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Work starts on Neil Dusheiko’s black brick house extension

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Construction has begun on this dark brick extension to a Victorian end-of-terrace house in west London, designed by Neil Dusheiko Architects 

The practice behind the 2016 AJ Retrofit Award-winning Brackenbury House describes the 38m² rear addition to the home in a Conservation Area as an ‘elongated module’ which will house a growing family.

According to the architect, dark brick was chosen to ensure the ‘modern insertion was subservient to the host Victorian building’ and to allow the existing building to retain its original character.

Work is expected to be completed later this summer.

Architect’s view

The project has a similar context to our Brackenbury House. The extension sits on a corner of an end of terrace house and is a substantial remodelling and extension to provide accommodation for a family of four.

The rear extension to the property is visible from a side road and the design strategy was to construct the extension out of a beautifully hand-crafted dark brick. It was critical to ensure that the new modern insertion was subservient to the host Victorian building. The long, elongated module draws reference to the materiality of the host building but through using a different colour and brick size, brings a different identity to the original Victorian terrace house, allowing it to retain its original character.

The site’s prominent location, not only as an end terrace house but also within a Conservation Area, meant that the composition and material treatment of the new extension would need to respond particularly sensitively to its context and surrounding area.

Our client’s brief was to provide a new naturally lit living space for their young family to grow, with a study space for them to work at home. The design of the proposal is centred around simplistic volumes, natural light. It will be built from high-quality, hand-crafted materials. The dark brick colour to the exterior of the first-floor study extension draws reference to the tone and richness of the existing weathered side elevation.

The modern open kitchen/ living space is linked to the rear garden through a large stepped aluminium portal with large glazed openings bringing light in and creating a frameless threshold between inside and outside; linking house and garden together.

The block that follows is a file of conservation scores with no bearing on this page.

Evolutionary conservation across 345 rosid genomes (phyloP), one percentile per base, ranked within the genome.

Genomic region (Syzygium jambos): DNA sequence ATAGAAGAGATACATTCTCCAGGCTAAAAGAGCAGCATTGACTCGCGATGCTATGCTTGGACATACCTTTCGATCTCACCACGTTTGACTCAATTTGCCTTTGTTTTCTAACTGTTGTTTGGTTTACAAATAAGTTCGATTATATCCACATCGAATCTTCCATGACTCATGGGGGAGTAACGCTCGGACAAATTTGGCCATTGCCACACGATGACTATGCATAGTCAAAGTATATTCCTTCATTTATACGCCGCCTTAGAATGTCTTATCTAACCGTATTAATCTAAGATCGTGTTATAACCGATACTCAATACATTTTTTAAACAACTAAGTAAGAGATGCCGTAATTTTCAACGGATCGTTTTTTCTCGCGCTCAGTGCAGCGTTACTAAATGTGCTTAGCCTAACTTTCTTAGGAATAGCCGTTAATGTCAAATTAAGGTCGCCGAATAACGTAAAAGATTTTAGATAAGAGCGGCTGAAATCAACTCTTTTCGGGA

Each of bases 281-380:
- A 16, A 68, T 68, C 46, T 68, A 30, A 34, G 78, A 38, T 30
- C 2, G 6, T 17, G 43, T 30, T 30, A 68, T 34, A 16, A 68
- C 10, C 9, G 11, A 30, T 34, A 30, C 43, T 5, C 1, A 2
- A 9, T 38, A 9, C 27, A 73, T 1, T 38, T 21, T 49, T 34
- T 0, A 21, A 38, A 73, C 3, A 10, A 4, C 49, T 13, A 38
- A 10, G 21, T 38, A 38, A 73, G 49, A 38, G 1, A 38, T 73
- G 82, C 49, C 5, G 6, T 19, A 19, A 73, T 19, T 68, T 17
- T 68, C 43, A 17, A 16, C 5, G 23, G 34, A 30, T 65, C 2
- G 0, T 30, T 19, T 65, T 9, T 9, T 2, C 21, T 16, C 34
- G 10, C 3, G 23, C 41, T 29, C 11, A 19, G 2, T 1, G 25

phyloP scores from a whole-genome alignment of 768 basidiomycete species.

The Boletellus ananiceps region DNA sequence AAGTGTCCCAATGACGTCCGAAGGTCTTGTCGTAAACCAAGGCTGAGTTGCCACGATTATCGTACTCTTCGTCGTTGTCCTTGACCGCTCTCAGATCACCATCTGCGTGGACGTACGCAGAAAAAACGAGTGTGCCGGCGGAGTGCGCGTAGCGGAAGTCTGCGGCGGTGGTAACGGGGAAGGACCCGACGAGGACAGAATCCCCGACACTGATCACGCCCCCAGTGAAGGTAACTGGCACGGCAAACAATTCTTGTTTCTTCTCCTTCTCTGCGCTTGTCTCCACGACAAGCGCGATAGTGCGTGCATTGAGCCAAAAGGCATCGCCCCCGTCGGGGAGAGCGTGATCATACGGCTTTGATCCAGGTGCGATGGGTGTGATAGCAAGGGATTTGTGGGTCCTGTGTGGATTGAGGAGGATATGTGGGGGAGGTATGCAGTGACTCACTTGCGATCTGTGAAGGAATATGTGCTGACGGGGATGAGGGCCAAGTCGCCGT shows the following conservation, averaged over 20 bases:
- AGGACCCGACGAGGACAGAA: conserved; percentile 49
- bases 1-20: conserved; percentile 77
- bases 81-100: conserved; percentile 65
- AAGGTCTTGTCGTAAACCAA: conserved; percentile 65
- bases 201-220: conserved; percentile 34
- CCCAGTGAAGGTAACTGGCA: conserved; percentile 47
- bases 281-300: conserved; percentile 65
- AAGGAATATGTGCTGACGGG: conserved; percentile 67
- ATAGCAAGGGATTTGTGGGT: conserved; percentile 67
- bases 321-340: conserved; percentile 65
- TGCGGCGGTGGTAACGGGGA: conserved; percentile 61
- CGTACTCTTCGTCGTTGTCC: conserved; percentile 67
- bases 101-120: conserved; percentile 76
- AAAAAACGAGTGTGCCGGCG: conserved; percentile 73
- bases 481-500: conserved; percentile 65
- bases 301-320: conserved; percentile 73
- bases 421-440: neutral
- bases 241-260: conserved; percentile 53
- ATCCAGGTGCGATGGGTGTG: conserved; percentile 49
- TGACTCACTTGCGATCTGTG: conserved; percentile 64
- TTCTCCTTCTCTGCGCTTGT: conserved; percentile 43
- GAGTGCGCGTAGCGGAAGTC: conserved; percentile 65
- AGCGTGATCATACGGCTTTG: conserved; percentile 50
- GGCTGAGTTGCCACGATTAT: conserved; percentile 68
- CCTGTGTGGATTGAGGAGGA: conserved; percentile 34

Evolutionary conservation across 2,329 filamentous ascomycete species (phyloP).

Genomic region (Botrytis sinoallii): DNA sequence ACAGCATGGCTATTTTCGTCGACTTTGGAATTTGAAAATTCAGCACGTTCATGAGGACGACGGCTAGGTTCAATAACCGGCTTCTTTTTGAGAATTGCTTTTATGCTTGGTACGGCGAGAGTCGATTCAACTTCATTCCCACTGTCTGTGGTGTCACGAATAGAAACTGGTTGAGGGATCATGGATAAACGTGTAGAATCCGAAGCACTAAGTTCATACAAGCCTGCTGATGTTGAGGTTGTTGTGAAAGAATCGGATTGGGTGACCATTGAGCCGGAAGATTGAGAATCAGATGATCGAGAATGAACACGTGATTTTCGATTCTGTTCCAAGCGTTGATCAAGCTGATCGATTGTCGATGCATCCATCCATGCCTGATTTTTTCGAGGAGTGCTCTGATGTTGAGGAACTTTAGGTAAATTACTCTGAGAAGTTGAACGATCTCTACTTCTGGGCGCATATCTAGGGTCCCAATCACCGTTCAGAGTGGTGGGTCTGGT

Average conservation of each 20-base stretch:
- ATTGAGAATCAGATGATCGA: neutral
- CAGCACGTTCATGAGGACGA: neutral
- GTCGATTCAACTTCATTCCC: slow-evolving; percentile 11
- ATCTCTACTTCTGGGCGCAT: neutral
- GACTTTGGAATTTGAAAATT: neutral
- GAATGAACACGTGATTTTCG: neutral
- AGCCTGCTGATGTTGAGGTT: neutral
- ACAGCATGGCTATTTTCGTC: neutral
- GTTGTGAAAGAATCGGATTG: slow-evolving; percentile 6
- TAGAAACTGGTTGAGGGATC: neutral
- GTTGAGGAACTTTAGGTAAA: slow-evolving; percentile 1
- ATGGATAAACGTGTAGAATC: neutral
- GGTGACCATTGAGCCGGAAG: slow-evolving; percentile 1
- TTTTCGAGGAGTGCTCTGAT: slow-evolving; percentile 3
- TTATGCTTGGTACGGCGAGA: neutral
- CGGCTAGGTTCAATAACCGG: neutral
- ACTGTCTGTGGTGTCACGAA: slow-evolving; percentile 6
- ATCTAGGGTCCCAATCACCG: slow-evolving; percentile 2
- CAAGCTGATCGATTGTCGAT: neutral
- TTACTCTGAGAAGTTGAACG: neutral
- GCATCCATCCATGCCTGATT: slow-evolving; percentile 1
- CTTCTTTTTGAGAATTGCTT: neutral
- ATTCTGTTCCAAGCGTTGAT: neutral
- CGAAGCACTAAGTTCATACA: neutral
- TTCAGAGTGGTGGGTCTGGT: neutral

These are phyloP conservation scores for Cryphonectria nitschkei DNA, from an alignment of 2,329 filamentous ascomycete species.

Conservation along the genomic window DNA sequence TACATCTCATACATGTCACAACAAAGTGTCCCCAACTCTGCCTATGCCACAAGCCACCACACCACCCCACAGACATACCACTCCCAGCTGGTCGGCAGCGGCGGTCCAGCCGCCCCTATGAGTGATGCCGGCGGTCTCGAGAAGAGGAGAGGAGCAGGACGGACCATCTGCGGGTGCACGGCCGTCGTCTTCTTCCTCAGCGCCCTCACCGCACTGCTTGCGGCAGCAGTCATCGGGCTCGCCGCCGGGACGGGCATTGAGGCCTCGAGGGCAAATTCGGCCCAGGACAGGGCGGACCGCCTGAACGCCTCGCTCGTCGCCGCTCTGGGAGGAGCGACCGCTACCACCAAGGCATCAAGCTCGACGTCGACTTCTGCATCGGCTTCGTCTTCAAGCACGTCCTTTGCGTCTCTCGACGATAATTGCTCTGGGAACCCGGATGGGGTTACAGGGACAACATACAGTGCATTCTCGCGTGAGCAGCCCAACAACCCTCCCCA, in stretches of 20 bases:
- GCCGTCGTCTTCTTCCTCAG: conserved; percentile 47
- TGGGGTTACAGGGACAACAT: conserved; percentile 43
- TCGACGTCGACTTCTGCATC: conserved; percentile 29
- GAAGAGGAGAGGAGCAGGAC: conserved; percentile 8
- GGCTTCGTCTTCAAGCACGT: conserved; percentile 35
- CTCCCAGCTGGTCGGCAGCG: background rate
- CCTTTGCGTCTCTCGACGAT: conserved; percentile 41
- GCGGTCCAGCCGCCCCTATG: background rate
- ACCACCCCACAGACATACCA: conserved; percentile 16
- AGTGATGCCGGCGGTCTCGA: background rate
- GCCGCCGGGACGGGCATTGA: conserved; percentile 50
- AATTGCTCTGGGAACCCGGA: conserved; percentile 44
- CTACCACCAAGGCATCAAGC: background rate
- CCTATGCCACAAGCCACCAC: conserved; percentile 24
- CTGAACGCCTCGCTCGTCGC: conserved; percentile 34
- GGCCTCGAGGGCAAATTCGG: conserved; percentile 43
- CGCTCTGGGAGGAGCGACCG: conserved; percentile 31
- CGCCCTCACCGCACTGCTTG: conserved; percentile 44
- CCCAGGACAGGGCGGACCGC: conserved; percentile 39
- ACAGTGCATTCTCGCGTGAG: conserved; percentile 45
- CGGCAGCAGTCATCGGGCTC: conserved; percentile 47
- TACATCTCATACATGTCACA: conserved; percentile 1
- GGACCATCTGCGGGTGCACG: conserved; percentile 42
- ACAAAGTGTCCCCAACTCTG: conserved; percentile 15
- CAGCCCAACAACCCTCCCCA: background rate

The hand-made elongated brick is continued internally to the flank wall, in stacked bond, drawing the eye up to a large skylight catching the morning light. Internally, a material palette of natural stone floor tiles, warm elongated brick, bespoke concrete worktop, rich oak flooring and sharp white walls give a contrast to the original time-worn exterior of the existing building.

The material contrast from exterior to interior offers a sense of calm to the domestic space within the building, with a reconfiguration of space adding a new cloakroom at ground floor, family bathroom to the first floor, en-suite to the master bedroom, and an additional bedroom on the second floor. The proportions of the served and servant spaces have an inherit split which is evident within the scale of the larger entertaining and relaxing spaces apposed to the bedrooms and hotel-style en-suite/utility spaces.

Bourderye residence - extension by Neil Dusheiko Architect. Dining area

Extension by Neil Dusheiko Architect. Dining area

Extension by Neil Dusheiko Architect. Dining area

Project Data

Project Black brick house
Address London W6
Total project cost Undisclosed
Location London Borough of Hammersmith and Fulham
Type of project Residential refurbishment and extension
Client Private
Architect Neil Dusheiko Architects
Engineers Fluid Structure
Funding Private
Area Existing house 132m²; new house total floor area 170m²; increase 38m² 

  • 2 Comments

Readers' comments (2)

  • Unreal use of natural light and volume

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  • While the intention to differentiate the extension from the host building is laudable, the black brick sticks out like a sore thumb in image #2, and in reality is surely a discordant intrusion in the conservation area - but black brick is so fashionable, isn't it?.

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